New research on the finicky eating habits of children with autism finds that while autistic children tend to eat a less varied diet than other kids do, their dietary preferences have little negative effect on their height, weight and growth.
Researchers at the University of Bristol began with a database of children born from 1991 to 1992 who were enrolled in a long-term study in Avon, England. The children's caregivers completed detailed food questionnaires describing the kids' eating habits at five intervals, beginning at six months and continuing to age 4½. Since autism is generally not diagnosed until after age 2, when children begin speaking, the study captured the kids' eating habits well before parents were even aware their children could be afflicted with an autism spectrum disorder (ASD). That meant their answers to the questionnaires were unlikely to be biased by knowledge of eventual autism status.
By the end of the study, when the children were 7 years old, 79 had been diagnosed with an ASD; 12,901 had not. Researchers found that by the time they were 1 month old, the autistic children were already 35% more likely than unaffected children to be slow feeders. By their first birthday, their diets were considerably less varied they ate fewer vegetables and fruits, but they also consumed fewer sweets and carbonated beverages. By that age, children with ASD were nearly twice as likely to be choosier about their food than unaffected children, according to their parents' reports.
However, the scientists found no significant differences in the total energy intake or overall carbohydrate, fat and protein consumption between the autistic children and the controls at 18 months. All the children were similar in height, weight and body mass index (BMI; a ratio of height to weight used to measure obesity). "For parents of an autistic child, these data suggest they needn't be too concerned about their child's eating habits," says Pauline Emmett, a nutritionist and one of the authors of the research paper, which was published in Pediatrics. "In general, these children are not going to end up malnourished. I think it's a hopeful message for parents."
In addition, say experts, the new study suggests that feeding problems may be considered an early sign of autism. Most cases of ASD are diagnosed after age 2 or 3, when symptoms such as an inability to verbalize or a lack of development of language and social skills emerge. But Emmett and her team say changes in feeding patterns, which can materialize as early as several months after birth, could signal the presence of early autism. In some children with autism, dietary choosiness is related to physical symptoms of the disorder for instance, if they are unable to chew or swallow properly, eating becomes a frustrating challenge. For other children, the issue is sensory, making certain textures and smells of food unpleasant; some children eat only crunchy foods, while others will stick to a white-foods-only diet.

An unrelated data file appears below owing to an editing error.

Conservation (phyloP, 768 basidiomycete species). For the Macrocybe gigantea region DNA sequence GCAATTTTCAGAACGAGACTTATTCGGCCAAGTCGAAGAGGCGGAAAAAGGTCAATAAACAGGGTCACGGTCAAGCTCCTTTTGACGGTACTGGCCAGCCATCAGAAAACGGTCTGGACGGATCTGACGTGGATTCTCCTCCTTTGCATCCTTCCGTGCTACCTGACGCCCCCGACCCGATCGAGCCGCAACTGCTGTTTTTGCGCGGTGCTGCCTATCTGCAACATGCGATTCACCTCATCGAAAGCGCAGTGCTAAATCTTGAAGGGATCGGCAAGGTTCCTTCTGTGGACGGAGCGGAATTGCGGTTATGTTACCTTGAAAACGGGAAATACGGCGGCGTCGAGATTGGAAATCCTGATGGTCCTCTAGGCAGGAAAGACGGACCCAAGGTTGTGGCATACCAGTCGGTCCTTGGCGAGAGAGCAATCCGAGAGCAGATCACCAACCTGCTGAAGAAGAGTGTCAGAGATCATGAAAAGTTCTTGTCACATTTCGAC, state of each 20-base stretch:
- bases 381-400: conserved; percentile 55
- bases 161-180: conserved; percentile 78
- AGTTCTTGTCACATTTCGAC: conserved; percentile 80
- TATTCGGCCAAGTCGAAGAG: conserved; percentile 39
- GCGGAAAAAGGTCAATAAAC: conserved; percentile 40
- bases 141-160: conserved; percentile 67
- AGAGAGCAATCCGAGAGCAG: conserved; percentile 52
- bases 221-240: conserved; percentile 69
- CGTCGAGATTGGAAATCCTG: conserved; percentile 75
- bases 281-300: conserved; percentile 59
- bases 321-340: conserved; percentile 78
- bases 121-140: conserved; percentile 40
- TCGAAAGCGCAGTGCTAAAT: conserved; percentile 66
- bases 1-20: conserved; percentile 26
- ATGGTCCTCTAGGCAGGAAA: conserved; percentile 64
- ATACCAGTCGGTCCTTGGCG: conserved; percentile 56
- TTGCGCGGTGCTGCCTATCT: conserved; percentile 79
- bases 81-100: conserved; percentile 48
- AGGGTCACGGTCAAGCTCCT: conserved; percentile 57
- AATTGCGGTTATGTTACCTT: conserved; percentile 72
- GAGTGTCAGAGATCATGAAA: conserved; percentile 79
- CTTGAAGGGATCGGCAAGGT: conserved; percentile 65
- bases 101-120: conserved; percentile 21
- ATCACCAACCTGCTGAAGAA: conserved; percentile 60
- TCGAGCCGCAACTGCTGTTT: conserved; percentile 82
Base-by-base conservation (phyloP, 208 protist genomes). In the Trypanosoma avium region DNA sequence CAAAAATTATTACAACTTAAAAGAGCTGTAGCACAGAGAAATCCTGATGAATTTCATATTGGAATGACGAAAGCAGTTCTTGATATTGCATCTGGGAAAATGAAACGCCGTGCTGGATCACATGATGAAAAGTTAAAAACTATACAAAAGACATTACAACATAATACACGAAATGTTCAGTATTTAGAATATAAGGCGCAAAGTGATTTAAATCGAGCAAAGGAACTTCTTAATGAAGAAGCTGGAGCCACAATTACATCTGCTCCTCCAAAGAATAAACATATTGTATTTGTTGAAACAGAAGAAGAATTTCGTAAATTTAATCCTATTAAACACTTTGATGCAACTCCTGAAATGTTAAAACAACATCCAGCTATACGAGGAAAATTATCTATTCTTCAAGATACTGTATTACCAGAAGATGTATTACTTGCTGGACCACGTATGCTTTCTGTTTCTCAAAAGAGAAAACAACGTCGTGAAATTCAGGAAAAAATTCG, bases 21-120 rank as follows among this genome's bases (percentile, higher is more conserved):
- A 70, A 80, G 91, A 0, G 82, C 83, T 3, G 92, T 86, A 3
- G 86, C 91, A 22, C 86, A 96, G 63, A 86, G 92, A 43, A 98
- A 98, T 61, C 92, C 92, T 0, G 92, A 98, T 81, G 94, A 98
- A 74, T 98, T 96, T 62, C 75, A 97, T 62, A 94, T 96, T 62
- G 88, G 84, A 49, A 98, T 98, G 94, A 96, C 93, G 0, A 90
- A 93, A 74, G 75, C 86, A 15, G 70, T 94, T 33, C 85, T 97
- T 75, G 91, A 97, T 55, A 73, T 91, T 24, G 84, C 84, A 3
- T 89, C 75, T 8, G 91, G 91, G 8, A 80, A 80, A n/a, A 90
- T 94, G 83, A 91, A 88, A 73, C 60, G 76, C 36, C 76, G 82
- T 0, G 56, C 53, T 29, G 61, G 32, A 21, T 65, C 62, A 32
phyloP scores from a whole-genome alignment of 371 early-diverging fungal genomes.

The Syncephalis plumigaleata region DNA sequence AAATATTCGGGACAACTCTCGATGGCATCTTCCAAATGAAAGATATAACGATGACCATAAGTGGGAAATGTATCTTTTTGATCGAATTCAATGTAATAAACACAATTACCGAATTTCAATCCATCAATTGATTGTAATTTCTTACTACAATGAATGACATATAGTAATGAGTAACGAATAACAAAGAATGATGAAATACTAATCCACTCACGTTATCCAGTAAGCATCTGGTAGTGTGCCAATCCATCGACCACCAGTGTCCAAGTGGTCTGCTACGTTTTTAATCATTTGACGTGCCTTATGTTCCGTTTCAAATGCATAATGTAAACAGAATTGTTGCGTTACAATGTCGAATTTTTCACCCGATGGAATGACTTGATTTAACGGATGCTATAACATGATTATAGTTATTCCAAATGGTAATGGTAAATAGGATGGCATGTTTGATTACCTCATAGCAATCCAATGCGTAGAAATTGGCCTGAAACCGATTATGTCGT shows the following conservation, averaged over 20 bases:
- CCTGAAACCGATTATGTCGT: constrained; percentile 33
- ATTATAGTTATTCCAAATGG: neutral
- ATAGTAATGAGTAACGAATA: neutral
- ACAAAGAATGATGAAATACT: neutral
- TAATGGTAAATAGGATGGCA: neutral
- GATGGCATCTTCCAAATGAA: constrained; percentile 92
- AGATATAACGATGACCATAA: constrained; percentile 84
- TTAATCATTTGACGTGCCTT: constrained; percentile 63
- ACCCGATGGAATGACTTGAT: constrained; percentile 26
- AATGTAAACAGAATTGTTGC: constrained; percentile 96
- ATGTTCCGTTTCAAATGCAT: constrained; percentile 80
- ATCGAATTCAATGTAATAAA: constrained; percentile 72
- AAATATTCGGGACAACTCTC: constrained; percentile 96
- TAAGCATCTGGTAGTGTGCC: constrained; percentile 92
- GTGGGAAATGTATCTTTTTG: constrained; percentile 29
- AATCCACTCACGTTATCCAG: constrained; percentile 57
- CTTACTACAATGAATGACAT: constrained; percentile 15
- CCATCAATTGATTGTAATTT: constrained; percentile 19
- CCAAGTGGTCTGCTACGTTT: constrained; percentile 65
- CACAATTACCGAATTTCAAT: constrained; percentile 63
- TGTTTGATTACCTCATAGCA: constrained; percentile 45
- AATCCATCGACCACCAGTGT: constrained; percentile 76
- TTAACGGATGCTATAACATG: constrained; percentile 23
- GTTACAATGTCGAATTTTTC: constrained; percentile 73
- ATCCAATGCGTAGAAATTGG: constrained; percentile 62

The authors do not suggest that feeding patterns are sufficient or necessary to diagnose autism, but they do think that dietary habits can be used in combination with other typical symptoms like a child's inability to engage with his parents or siblings to pick up the disorder. "It's an interesting idea to think of this as a red flag for screening for autism," says Geraldine Dawson, chief science officer for Autism Speaks. "So if a baby is showing persistent feeding problems, one of the things that should be considered should be autism."
Of course, there is a big difference between a finicky eater and a child with autism. Many toddlers are notoriously choosy about their foods and reticent to try new things. But persistent pickiness at mealtime could be a reason to look more carefully at a toddler's other behaviors, says Dr. Susan Hyman, a pediatrician at the University of Rochester Medical Center. "Food aversion may be part of a symptom complex that may be part of a bigger picture of behaviors," she says. "Beyond just feeding, for example, they may also be interested in fewer toys."
Hyman is now conducting a more detailed study of the dietary habits of autistic children and is planning to take the British study one step further to understand the longer-term health effects of an unvaried diet in childhood on autistic adolescents and adults. Already there is evidence that children with autism tend to have thinner bones, and the current study confirms that kids with ASD consume slightly less vitamin D than nonautistic children. "Taking in adequate energy doesn't mean you are taking in adequate nutrients," says Hyman.
Still, Hyman says the current findings are valuable because they demonstrate that symptoms of autism may appear far earlier than previously thought. Early diagnosis means earlier interventions with treatments or behavior-modification programs that can help reduce the severity of the disorder. "There are treatment approaches to helping children who are picky eaters to learn to eat better," says Dawson. "We are still at the early stages of understanding the eating patterns that children with autism present with. It's an area in which we need a lot more research before we can fully understand it and best help these kids to be as healthy as possible."